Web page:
I hope everyone aware of Rubina kidnapping case. Rubina is the daughter of Mufti Mohammed Sayeed who was kidnapped by militants. GOI had ordered the release of 5 dreaded militants which unleashed a whole new era of terrorism.

    It is a great achievement that in our history we have never attack or invade any country. But at the same time when we were attacked our response was not extraordinary. Why during Kargil operation our forces were not allowed to cross the LOC?

    Pilots who are getting a salary in the range 2-4 lakh per month can call a strike at anytime and held the country to ransom. Why doesn’t the government invoke ESMA and arrest them in the very first hour of the strike? Now 8000 doctors in Karnataka have threatened to resign in mass unless their salary hiked by government. This is nothing but black mailing. Just book them under ESMA. The massage should be sent loud and clear; you cannot held a state to ransom. The government should bring a law and declare strike as illegal for people working in certain very important sector.

    I will highlight some more issues in my next post.

    Regards
     
  6. marcos

    marcos New Member

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    South Africa was boycotted by whole world for several years because of Racism. If Indian students are attacked in Australia regularly why should India atleast threaten to send their diplomat back or breaking cricketing tie. Such examples we have against Pakistan.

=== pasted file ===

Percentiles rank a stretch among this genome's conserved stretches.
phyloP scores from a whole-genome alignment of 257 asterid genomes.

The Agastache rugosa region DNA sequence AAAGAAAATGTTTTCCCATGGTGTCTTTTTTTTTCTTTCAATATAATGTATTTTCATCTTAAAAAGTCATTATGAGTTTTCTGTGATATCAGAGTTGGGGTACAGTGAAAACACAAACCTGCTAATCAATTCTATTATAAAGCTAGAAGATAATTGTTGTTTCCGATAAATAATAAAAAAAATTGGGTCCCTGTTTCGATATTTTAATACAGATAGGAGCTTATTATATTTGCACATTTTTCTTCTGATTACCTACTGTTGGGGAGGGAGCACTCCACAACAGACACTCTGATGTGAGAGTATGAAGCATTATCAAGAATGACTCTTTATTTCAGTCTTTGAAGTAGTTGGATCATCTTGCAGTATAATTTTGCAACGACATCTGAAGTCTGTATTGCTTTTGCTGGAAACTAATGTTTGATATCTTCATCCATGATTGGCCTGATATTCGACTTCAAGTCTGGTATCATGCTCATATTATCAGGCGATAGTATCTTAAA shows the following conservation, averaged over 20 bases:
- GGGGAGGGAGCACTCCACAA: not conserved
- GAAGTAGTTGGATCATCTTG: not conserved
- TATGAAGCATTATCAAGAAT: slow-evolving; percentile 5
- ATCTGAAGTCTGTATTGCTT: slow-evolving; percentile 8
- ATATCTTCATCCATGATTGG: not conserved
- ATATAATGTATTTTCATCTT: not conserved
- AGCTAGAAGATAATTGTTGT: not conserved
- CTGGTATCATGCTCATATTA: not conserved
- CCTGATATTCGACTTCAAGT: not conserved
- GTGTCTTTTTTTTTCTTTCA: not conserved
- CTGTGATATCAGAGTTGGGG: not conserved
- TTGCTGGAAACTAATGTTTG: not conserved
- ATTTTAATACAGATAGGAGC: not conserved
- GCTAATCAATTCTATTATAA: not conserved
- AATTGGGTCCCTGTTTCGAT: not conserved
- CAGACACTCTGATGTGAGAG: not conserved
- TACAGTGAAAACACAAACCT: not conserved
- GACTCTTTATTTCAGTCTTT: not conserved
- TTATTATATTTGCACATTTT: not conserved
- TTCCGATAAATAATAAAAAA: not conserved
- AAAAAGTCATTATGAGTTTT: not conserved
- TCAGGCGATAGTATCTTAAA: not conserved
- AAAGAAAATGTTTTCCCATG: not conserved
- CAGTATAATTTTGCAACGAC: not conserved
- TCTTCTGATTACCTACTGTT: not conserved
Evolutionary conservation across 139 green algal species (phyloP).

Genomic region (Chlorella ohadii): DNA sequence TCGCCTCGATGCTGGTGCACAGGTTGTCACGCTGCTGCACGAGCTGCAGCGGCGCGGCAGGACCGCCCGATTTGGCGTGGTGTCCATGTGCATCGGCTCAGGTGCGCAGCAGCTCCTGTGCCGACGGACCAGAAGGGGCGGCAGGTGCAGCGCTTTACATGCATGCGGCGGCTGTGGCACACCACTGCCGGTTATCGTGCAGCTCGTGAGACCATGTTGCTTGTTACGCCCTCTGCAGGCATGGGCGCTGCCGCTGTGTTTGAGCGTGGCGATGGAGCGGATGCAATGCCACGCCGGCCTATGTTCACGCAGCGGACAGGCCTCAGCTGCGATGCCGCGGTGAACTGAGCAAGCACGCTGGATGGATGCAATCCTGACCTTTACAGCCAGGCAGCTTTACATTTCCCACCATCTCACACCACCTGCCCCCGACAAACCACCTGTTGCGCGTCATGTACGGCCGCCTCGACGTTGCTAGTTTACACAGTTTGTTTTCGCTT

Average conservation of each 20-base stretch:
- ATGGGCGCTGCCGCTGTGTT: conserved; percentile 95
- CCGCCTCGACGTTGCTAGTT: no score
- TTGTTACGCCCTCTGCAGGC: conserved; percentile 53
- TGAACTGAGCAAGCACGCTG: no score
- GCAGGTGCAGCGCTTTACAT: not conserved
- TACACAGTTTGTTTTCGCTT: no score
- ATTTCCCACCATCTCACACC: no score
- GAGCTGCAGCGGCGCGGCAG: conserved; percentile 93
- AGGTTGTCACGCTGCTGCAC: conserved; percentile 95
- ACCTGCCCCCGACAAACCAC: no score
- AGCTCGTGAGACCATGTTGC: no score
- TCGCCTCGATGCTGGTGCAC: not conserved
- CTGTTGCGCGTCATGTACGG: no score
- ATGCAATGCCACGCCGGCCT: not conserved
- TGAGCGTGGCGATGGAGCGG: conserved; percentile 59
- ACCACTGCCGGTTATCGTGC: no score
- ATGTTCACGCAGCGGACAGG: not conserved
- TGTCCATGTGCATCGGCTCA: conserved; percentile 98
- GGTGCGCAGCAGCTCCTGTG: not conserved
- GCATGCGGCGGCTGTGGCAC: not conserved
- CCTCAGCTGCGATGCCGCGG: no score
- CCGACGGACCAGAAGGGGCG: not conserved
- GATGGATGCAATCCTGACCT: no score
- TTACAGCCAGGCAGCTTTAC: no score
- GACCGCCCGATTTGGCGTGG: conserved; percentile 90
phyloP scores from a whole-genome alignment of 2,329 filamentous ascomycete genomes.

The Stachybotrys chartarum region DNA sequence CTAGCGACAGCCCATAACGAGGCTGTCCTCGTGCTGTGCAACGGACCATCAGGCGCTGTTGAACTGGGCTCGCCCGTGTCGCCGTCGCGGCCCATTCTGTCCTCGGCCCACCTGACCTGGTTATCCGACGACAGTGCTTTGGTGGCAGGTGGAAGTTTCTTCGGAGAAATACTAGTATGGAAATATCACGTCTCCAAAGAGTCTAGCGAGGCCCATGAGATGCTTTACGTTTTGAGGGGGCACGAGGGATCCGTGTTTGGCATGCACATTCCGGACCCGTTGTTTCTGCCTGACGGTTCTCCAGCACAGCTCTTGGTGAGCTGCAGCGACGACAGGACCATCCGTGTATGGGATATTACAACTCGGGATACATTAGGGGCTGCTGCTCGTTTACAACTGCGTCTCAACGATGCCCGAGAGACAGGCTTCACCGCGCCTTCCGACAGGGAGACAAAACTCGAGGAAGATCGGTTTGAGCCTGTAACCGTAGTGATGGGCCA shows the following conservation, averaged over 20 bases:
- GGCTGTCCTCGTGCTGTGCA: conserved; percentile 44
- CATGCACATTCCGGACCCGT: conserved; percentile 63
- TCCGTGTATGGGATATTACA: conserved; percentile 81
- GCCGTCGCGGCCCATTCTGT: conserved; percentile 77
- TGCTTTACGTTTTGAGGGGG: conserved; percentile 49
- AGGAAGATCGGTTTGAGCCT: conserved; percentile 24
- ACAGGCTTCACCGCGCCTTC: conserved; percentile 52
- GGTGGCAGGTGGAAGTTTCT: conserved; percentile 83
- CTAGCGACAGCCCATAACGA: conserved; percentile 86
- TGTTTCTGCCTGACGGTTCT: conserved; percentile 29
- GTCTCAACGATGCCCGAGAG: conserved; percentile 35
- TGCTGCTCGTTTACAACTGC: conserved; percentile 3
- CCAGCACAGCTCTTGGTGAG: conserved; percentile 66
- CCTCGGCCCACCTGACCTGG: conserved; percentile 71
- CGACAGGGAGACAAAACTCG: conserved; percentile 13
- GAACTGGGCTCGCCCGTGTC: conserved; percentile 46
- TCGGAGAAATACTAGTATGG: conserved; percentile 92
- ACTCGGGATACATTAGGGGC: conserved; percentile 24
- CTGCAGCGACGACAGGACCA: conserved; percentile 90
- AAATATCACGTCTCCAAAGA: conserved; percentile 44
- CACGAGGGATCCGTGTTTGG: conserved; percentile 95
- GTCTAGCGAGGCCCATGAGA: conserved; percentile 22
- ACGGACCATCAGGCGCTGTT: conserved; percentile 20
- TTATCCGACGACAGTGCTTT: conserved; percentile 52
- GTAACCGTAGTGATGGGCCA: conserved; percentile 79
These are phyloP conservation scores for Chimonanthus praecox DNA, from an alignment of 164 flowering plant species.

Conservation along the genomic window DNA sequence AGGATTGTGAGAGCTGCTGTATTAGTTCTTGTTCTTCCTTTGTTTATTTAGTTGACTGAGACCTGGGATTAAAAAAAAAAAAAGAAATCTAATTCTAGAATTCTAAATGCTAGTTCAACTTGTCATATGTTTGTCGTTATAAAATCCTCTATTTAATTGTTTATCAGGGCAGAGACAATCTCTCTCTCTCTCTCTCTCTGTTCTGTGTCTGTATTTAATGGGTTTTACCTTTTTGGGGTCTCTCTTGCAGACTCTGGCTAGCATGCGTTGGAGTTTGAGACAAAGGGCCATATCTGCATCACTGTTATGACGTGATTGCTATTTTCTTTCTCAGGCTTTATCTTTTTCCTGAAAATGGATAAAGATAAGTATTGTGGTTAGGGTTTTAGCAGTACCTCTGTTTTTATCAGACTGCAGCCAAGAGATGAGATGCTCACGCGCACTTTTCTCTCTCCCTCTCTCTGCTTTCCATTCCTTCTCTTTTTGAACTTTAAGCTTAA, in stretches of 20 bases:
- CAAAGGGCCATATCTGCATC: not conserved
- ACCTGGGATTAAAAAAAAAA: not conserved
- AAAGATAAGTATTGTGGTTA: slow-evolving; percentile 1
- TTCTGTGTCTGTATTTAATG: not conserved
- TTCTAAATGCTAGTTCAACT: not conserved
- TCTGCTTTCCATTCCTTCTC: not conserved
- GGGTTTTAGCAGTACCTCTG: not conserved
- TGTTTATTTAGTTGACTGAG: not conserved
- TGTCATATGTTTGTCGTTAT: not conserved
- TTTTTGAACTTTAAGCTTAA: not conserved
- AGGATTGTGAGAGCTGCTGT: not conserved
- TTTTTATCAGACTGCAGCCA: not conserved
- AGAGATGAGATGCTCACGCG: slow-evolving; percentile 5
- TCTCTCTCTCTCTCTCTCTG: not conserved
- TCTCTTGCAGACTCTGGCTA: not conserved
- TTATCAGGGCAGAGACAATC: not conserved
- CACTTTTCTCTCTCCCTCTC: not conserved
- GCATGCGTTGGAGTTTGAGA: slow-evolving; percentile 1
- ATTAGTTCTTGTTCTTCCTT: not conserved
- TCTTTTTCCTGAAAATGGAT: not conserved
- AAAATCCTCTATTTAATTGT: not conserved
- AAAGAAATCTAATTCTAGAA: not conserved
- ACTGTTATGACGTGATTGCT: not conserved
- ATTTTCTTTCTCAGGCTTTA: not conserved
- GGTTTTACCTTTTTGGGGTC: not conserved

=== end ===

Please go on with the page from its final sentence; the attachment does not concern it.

7. Mohan

    Mohan Respected Member

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    I would request poll be added to this thread.
     
  8. hit&run

    hit&run Elite Member Elite Member

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    KPS Gill on the soft State of India
    September 6, 2006
    Mr. KPS Gill is one of the most thoughtful and articulate officers (he is retired now) in the Indian police. I have been very impressed by his forcefulness, directness and candor, not to mention his tremendous track record in ridding Punjab of the separatist/terrorist threat.

    I think it is no coincidence that subsequently Gill was hounded and humiliated with a sexual harassment case. It is routine in India for those who are patriotic or nationalistic to be destroyed through the ancient technique of tejovadham, the murder of their reputation and self-image through innuendo and rumor. For an example, refer to what happened to Acharya Jayendra Saraswati, the Sankaracharya of Kanchi.

    The idea is to ruin them personally, destroy the institutions associated with them, and preferably drive them to suicide. The English Language Media in India collaborates with great glee in destroying anyone who refuses to sell the country — as the ELM does — for 30 silver coins.

    As an aside, the laws that supposedly protect women in India including the sexual harassment provisions as well as the anti-dowry laws, are being completely misused.